Since 1983 and the release of “A Nation at Risk,” public education has suffered scrutiny, criticism and outright derision unprecedented in American history. Those of us who chose to work in the field of education, either occupationally or by election, were maligned and accused of everything short of criminal activity. The school board has not escaped that fate.
One of our books quotes a former client who said: “Implementing this thing isn’t easy.”
We acknowledged him to be correct. The basic implementation processes, the commitment to focus on outcomes rather than strategies, the board’s pre-planning of its own work and agenda, the practice of actually governing from the level of policy rather than tinkering with stuff, can be a challenge. Perhaps most difficult is maintaining the personal and collective discipline to stay faithful to the governing system the board has created. Change goes against human nature.
Over the years we have worked with hundreds of boards to help them define and clarify board roles. We typically begin with a question asking the board to identify its number one responsibility. Nine times out of 10, boards tell us that policy development is their primary job.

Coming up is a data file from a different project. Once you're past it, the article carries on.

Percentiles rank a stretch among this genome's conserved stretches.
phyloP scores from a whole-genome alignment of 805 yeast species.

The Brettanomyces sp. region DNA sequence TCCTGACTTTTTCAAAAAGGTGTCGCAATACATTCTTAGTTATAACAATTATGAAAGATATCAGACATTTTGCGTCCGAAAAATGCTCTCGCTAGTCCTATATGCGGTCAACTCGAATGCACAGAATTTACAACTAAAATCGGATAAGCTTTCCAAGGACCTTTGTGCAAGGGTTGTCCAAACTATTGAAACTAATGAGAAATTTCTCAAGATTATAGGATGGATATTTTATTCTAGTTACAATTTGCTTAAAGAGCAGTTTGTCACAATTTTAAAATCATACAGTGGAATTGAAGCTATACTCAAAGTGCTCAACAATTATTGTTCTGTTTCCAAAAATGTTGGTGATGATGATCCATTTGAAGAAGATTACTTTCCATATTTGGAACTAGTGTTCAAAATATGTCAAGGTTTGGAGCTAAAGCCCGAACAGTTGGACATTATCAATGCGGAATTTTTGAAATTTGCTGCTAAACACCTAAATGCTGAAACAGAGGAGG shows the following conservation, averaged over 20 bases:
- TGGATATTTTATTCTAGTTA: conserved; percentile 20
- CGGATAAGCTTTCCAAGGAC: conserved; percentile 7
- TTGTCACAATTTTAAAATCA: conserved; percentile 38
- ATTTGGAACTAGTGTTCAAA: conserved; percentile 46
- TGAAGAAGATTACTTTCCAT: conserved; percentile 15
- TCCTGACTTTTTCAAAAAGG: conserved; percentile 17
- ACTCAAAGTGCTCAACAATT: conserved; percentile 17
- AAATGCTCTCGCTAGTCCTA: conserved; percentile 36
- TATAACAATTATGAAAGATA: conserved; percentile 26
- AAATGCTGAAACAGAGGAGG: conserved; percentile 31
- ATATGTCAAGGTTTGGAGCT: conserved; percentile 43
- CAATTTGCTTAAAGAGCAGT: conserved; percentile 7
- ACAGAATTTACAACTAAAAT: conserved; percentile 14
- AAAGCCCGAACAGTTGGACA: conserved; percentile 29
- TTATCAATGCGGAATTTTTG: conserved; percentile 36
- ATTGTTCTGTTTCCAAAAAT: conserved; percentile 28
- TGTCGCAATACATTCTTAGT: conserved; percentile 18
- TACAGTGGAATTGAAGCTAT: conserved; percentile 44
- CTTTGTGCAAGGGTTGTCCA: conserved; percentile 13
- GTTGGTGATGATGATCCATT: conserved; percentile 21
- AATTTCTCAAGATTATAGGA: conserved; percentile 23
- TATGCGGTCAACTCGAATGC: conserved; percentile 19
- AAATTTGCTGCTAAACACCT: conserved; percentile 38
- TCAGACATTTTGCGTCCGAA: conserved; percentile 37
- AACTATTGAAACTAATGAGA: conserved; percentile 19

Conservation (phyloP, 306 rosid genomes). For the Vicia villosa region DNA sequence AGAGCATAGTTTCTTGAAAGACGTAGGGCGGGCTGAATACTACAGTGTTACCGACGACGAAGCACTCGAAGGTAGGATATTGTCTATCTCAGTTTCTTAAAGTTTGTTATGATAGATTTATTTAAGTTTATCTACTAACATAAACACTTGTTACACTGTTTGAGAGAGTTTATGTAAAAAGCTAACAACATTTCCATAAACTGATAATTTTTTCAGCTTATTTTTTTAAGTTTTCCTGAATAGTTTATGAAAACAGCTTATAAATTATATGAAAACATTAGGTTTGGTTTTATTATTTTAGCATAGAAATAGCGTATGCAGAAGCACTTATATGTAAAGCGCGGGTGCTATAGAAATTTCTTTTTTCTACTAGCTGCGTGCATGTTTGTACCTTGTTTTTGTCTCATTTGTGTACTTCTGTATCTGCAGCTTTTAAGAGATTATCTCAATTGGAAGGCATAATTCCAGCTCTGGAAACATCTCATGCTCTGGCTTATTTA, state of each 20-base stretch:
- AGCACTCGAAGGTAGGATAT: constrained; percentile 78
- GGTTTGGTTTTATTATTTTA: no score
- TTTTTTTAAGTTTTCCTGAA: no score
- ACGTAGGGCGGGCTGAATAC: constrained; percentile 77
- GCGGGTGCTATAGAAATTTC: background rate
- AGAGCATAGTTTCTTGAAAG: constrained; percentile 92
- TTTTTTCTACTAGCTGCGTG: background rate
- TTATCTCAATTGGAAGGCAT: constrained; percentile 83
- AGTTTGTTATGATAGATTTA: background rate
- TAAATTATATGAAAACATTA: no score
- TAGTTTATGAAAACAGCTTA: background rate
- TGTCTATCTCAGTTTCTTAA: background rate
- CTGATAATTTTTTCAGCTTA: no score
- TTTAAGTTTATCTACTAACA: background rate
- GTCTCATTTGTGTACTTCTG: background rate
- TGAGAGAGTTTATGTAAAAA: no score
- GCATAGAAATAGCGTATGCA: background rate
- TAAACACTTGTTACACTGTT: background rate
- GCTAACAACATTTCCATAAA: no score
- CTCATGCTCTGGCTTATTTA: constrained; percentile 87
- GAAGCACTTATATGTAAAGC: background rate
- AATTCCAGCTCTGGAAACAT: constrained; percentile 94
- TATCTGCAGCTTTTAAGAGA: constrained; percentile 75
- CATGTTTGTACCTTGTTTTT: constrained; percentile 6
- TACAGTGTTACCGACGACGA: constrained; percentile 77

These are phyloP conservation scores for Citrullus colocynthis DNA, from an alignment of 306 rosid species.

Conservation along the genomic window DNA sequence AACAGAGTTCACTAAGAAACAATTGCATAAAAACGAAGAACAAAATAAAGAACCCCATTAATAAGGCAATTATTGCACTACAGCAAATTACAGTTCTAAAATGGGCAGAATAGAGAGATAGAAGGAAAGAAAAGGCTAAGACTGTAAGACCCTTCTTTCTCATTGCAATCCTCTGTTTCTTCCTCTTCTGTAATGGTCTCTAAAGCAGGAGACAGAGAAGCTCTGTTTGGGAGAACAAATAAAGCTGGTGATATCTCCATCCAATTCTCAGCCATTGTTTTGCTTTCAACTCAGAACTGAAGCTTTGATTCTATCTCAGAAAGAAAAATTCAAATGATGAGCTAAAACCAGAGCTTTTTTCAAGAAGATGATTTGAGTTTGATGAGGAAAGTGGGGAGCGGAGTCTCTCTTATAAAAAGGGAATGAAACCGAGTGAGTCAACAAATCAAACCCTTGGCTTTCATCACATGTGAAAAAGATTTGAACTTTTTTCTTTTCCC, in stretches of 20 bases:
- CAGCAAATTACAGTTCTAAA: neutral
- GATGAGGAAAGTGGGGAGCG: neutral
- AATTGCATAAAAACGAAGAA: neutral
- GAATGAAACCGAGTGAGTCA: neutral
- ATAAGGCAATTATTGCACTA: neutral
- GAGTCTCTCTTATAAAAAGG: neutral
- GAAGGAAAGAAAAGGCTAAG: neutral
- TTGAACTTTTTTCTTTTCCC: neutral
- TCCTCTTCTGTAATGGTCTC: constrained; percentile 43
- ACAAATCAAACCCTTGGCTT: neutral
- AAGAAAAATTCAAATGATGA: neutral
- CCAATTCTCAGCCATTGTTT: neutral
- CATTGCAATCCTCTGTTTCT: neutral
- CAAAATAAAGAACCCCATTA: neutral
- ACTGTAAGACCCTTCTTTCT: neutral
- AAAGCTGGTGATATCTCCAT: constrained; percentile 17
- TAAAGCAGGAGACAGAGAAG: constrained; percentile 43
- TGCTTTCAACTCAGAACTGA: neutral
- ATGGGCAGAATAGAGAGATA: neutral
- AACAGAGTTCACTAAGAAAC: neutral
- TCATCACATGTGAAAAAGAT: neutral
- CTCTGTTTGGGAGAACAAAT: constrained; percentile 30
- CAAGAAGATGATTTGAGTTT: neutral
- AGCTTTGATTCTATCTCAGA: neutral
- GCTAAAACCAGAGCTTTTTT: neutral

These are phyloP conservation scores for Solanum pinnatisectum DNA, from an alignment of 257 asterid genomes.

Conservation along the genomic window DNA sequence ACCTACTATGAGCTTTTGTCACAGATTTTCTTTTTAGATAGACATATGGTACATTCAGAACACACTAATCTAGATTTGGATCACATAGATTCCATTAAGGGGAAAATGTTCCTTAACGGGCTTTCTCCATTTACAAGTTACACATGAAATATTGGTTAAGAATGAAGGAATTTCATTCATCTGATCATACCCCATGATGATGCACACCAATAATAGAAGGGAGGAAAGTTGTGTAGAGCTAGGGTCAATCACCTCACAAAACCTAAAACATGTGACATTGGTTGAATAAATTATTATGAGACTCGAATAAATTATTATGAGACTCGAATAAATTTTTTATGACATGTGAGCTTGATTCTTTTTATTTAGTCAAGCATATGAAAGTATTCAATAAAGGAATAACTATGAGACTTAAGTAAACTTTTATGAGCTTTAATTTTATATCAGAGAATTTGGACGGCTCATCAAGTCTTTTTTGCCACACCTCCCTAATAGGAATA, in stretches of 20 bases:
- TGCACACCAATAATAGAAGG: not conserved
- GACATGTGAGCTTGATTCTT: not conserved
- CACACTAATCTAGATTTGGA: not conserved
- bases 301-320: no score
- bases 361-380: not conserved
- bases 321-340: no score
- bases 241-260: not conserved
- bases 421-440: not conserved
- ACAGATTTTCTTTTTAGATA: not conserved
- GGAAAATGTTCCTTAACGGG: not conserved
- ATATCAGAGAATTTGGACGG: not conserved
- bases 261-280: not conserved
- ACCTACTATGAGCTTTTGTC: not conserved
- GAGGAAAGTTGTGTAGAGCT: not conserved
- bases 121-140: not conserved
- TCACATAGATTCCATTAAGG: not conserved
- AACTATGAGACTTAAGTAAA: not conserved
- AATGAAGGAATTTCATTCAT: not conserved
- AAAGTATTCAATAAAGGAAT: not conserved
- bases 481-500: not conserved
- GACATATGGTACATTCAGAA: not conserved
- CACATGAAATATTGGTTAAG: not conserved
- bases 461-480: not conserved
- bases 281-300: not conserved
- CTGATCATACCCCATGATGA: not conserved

Now, be honest: does your board govern by policy? Sure, you approve a new policy or amend an old one now and then, but do you truly govern your district by making policy-level decisions, or do you spend most of your time dealing with operational issues? Test your answer: mentally reconstruct your last board meeting agenda. How many policy actions did you take?
Between us, we have had more than 40 years’ experience in association management. That means that we have seen a fair number of boards of directors come and go.
But our experience with boards goes deeper than that, much deeper. Our membership during those 40 years was comprised of boards, in our case publicly elected school boards. Some would say that particular kind of board carries its own special brand of challenge, and we would not debate that. But the main point to be understood is that not only have we worked with and for our own boards of directors, but we also served boards as members, trying to help make them as effective as possible. In terms of board behavior, there isn’t much we haven’t seen first-hand.